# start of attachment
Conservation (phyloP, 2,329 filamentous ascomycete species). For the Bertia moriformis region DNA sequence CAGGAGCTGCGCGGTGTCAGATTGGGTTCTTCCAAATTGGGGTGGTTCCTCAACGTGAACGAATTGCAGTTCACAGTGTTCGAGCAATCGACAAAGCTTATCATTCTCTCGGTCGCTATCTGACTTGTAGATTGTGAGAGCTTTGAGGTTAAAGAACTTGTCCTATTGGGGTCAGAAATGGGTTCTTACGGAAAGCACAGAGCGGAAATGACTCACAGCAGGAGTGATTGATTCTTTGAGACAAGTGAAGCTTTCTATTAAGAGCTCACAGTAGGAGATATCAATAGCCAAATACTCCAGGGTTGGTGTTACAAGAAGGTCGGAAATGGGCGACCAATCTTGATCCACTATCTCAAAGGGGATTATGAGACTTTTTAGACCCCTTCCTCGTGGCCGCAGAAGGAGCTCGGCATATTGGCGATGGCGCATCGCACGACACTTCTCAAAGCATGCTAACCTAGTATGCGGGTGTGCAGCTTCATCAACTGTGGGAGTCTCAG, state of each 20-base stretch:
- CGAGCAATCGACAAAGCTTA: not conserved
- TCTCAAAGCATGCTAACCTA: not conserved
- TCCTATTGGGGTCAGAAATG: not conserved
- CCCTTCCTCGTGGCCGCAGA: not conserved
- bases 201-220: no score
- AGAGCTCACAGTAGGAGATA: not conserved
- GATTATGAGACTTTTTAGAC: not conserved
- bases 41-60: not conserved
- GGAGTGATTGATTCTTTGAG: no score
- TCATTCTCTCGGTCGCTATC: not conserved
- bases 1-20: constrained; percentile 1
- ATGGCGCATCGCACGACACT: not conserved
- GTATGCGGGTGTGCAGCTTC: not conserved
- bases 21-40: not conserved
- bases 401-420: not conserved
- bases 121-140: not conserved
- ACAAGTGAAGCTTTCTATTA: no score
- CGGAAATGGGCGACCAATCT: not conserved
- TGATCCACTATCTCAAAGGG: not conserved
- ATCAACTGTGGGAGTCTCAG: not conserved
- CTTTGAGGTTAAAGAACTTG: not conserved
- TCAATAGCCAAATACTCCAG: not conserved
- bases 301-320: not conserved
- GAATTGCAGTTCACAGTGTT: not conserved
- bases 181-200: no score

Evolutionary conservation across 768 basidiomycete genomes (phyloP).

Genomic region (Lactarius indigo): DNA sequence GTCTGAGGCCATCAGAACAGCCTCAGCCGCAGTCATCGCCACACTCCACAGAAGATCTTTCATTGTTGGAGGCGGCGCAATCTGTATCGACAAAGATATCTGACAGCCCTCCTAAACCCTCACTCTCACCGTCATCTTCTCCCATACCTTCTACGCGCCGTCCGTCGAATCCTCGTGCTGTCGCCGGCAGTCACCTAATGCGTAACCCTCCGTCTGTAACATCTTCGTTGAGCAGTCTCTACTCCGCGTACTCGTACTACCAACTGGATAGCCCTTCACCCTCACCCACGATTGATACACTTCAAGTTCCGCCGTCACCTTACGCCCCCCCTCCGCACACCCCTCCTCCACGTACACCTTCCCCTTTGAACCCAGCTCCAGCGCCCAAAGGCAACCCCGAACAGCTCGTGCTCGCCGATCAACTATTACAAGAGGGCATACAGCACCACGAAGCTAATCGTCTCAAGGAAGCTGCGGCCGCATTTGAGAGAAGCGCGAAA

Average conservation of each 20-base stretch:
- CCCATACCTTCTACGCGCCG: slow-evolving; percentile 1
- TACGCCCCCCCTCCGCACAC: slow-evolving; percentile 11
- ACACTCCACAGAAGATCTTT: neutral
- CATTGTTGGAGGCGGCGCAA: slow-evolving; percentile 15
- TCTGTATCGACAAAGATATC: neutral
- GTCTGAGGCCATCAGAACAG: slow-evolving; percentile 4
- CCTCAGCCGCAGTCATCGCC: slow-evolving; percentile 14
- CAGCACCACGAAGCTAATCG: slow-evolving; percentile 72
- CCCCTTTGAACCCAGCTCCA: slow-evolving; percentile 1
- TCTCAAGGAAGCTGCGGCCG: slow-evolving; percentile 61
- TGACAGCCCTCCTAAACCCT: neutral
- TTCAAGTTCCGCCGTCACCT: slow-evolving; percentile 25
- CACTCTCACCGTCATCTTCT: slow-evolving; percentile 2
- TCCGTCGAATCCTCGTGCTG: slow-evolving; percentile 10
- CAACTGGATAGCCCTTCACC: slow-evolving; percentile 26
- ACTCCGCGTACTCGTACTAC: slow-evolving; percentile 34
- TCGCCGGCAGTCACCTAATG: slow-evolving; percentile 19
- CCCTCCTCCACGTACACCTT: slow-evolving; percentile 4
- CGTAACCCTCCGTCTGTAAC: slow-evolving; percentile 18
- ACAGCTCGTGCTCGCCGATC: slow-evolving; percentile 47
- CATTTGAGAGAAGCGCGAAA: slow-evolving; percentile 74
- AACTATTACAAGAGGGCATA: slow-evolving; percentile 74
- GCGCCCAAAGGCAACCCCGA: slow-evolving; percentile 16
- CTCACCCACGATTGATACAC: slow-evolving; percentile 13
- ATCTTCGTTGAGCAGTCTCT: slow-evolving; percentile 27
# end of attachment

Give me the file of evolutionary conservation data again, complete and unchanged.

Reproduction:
Conservation (phyloP, 2,329 filamentous ascomycete species). For the Bertia moriformis region DNA sequence CAGGAGCTGCGCGGTGTCAGATTGGGTTCTTCCAAATTGGGGTGGTTCCTCAACGTGAACGAATTGCAGTTCACAGTGTTCGAGCAATCGACAAAGCTTATCATTCTCTCGGTCGCTATCTGACTTGTAGATTGTGAGAGCTTTGAGGTTAAAGAACTTGTCCTATTGGGGTCAGAAATGGGTTCTTACGGAAAGCACAGAGCGGAAATGACTCACAGCAGGAGTGATTGATTCTTTGAGACAAGTGAAGCTTTCTATTAAGAGCTCACAGTAGGAGATATCAATAGCCAAATACTCCAGGGTTGGTGTTACAAGAAGGTCGGAAATGGGCGACCAATCTTGATCCACTATCTCAAAGGGGATTATGAGACTTTTTAGACCCCTTCCTCGTGGCCGCAGAAGGAGCTCGGCATATTGGCGATGGCGCATCGCACGACACTTCTCAAAGCATGCTAACCTAGTATGCGGGTGTGCAGCTTCATCAACTGTGGGAGTCTCAG, state of each 20-base stretch:
- CGAGCAATCGACAAAGCTTA: not conserved
- TCTCAAAGCATGCTAACCTA: not conserved
- TCCTATTGGGGTCAGAAATG: not conserved
- CCCTTCCTCGTGGCCGCAGA: not conserved
- bases 201-220: no score
- AGAGCTCACAGTAGGAGATA: not conserved
- GATTATGAGACTTTTTAGAC: not conserved
- bases 41-60: not conserved
- GGAGTGATTGATTCTTTGAG: no score
- TCATTCTCTCGGTCGCTATC: not conserved
- bases 1-20: constrained; percentile 1
- ATGGCGCATCGCACGACACT: not conserved
- GTATGCGGGTGTGCAGCTTC: not conserved
- bases 21-40: not conserved
- bases 401-420: not conserved
- bases 121-140: not conserved
- ACAAGTGAAGCTTTCTATTA: no score
- CGGAAATGGGCGACCAATCT: not conserved
- TGATCCACTATCTCAAAGGG: not conserved
- ATCAACTGTGGGAGTCTCAG: not conserved
- CTTTGAGGTTAAAGAACTTG: not conserved
- TCAATAGCCAAATACTCCAG: not conserved
- bases 301-320: not conserved
- GAATTGCAGTTCACAGTGTT: not conserved
- bases 181-200: no score

Evolutionary conservation across 768 basidiomycete genomes (phyloP).

Genomic region (Lactarius indigo): DNA sequence GTCTGAGGCCATCAGAACAGCCTCAGCCGCAGTCATCGCCACACTCCACAGAAGATCTTTCATTGTTGGAGGCGGCGCAATCTGTATCGACAAAGATATCTGACAGCCCTCCTAAACCCTCACTCTCACCGTCATCTTCTCCCATACCTTCTACGCGCCGTCCGTCGAATCCTCGTGCTGTCGCCGGCAGTCACCTAATGCGTAACCCTCCGTCTGTAACATCTTCGTTGAGCAGTCTCTACTCCGCGTACTCGTACTACCAACTGGATAGCCCTTCACCCTCACCCACGATTGATACACTTCAAGTTCCGCCGTCACCTTACGCCCCCCCTCCGCACACCCCTCCTCCACGTACACCTTCCCCTTTGAACCCAGCTCCAGCGCCCAAAGGCAACCCCGAACAGCTCGTGCTCGCCGATCAACTATTACAAGAGGGCATACAGCACCACGAAGCTAATCGTCTCAAGGAAGCTGCGGCCGCATTTGAGAGAAGCGCGAAA

Average conservation of each 20-base stretch:
- CCCATACCTTCTACGCGCCG: slow-evolving; percentile 1
- TACGCCCCCCCTCCGCACAC: slow-evolving; percentile 11
- ACACTCCACAGAAGATCTTT: neutral
- CATTGTTGGAGGCGGCGCAA: slow-evolving; percentile 15
- TCTGTATCGACAAAGATATC: neutral
- GTCTGAGGCCATCAGAACAG: slow-evolving; percentile 4
- CCTCAGCCGCAGTCATCGCC: slow-evolving; percentile 14
- CAGCACCACGAAGCTAATCG: slow-evolving; percentile 72
- CCCCTTTGAACCCAGCTCCA: slow-evolving; percentile 1
- TCTCAAGGAAGCTGCGGCCG: slow-evolving; percentile 61
- TGACAGCCCTCCTAAACCCT: neutral
- TTCAAGTTCCGCCGTCACCT: slow-evolving; percentile 25
- CACTCTCACCGTCATCTTCT: slow-evolving; percentile 2
- TCCGTCGAATCCTCGTGCTG: slow-evolving; percentile 10
- CAACTGGATAGCCCTTCACC: slow-evolving; percentile 26
- ACTCCGCGTACTCGTACTAC: slow-evolving; percentile 34
- TCGCCGGCAGTCACCTAATG: slow-evolving; percentile 19
- CCCTCCTCCACGTACACCTT: slow-evolving; percentile 4
- CGTAACCCTCCGTCTGTAAC: slow-evolving; percentile 18
- ACAGCTCGTGCTCGCCGATC: slow-evolving; percentile 47
- CATTTGAGAGAAGCGCGAAA: slow-evolving; percentile 74
- AACTATTACAAGAGGGCATA: slow-evolving; percentile 74
- GCGCCCAAAGGCAACCCCGA: slow-evolving; percentile 16
- CTCACCCACGATTGATACAC: slow-evolving; percentile 13
- ATCTTCGTTGAGCAGTCTCT: slow-evolving; percentile 27